Lede: True or false – a majority of America’s doctors support government creation of a universal health care system. Doug Cunningham has the answer.
By Doug Cunningham
It’s true. Dr. Aaron Carroll of the Indiana School for Medicine’s Center for Health Policy and Professionalism Research says their research shows a solid majority of medical doctors are behind a government created national health insurance system.
[Carroll]: “And we found that actually more physicians support national health insurance than they do the incremental reforms. And so more physicians actually endorsed the government taking more radical steps toward, say a Medicare for all, or some form of national health insurance than to just keep on doing what we’re doing and try to achieve universal coverage through band-aids and incremental reforms.”
How is the recent economic news coming out of Wall Street being handled on the campaign trail?
Republican Presidential candidate Senator John McCain acknowledged that we are in difficult times, but expressed his faith in the American economy:
[McCain]: Tremendous turmoil in our financial markets and Wall Street…the fundamentals of our economy are strong
Meanwhile, Democratic Presidential candidate Barack Obama called what is happening on Wall Street “the most serious financial crisis since the Great Depression.” He fired a salvo directly at his opponent and current President George W. Bush and placed blame directly on McCain for following the policies of the current administration.
In an election year when issues like pay equity, family and medical leave, health care and retirement are at stake, it’s important to make sure everyone recognizes the issues at stake and gets the information they need about the candidates. That’s especially true for the working women who have been among the hardest hit in the economic slowdown.
Over the next month, union women and Working America members will meet in small groups around the country, in homes, union halls and coffee shops. At these meetings, they’ll be talking about the most important issues and writing postcards to women in key states.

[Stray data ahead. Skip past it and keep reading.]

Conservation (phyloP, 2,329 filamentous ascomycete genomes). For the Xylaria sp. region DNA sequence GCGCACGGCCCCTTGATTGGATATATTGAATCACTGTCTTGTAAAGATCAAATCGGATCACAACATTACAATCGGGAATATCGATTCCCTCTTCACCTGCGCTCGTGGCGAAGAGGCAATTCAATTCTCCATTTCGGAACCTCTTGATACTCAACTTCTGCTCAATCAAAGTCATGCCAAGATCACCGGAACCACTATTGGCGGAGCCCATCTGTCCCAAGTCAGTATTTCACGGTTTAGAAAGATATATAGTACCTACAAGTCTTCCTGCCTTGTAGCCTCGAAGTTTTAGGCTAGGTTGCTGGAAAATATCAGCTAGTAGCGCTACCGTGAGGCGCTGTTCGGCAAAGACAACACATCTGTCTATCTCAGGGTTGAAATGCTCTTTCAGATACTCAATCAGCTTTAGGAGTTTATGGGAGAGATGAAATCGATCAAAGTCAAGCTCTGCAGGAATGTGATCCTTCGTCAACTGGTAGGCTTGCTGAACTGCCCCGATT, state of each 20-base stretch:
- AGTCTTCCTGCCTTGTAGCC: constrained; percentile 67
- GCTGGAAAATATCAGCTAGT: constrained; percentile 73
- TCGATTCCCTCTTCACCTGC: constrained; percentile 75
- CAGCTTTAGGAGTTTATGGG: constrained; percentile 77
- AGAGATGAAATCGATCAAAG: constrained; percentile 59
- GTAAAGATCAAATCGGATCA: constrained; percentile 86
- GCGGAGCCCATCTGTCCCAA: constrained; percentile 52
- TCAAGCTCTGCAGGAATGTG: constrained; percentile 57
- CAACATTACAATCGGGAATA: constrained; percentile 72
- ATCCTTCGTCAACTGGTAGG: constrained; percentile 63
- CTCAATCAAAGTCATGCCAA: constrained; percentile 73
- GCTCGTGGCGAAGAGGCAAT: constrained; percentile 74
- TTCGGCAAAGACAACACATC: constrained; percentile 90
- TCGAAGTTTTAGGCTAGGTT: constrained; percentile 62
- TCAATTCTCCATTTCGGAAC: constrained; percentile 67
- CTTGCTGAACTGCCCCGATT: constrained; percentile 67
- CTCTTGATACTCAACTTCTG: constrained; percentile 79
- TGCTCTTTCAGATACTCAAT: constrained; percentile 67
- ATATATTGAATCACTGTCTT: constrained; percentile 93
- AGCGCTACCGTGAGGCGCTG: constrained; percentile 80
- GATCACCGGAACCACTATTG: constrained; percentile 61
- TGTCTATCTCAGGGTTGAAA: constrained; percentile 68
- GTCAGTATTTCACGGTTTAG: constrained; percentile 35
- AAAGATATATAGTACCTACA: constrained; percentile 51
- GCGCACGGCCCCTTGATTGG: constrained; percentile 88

This past weekend, we saw Hurricane Ike spread destruction along the Gulf Coast and we witnessed the devastation along Wall Street in the wake of financial greed helped along by the bank deregulation legislation of Sen. John McCain’s economic adviser Phil Gramm (the same Gramm who said the nation is a bunch of whiners for complaining about the U.S. economic crisis).
As Harold Pollack, associate professor at the University of Chicago School of Social Service Administration, writes on Huffington Post today, the collapse of Lehman Brothers and the fire-sale takeover of Merrill Lynch by Bank of America—along with last week’s government bailout of private mortgage companies, Fannie Mae and Freddie Mac—provide a good time to reflect on the fiscal soundness of the nation’s Social Security system.
Barb Kucera, editor of Workday Minnesota, sends us this report from the Minnesota AFL-CIO convention in Duluth.
Union members from across the state who gathered for the biennial convention of the Minnesota AFL-CIO are focused on one goal: electing worker-friendly candidates in the November elections.
More than 500 delegates representing 300,000 working Minnesotans are attending the three-day convention at the Duluth Entertainment Convention Center. On Sunday, they heard from several elected officials and labor-endorsed candidate Al Franken. Franken, the Democratic-Farmer-Labor (DFL) party-endorsed candidate for U.S. Senate, told the delegates: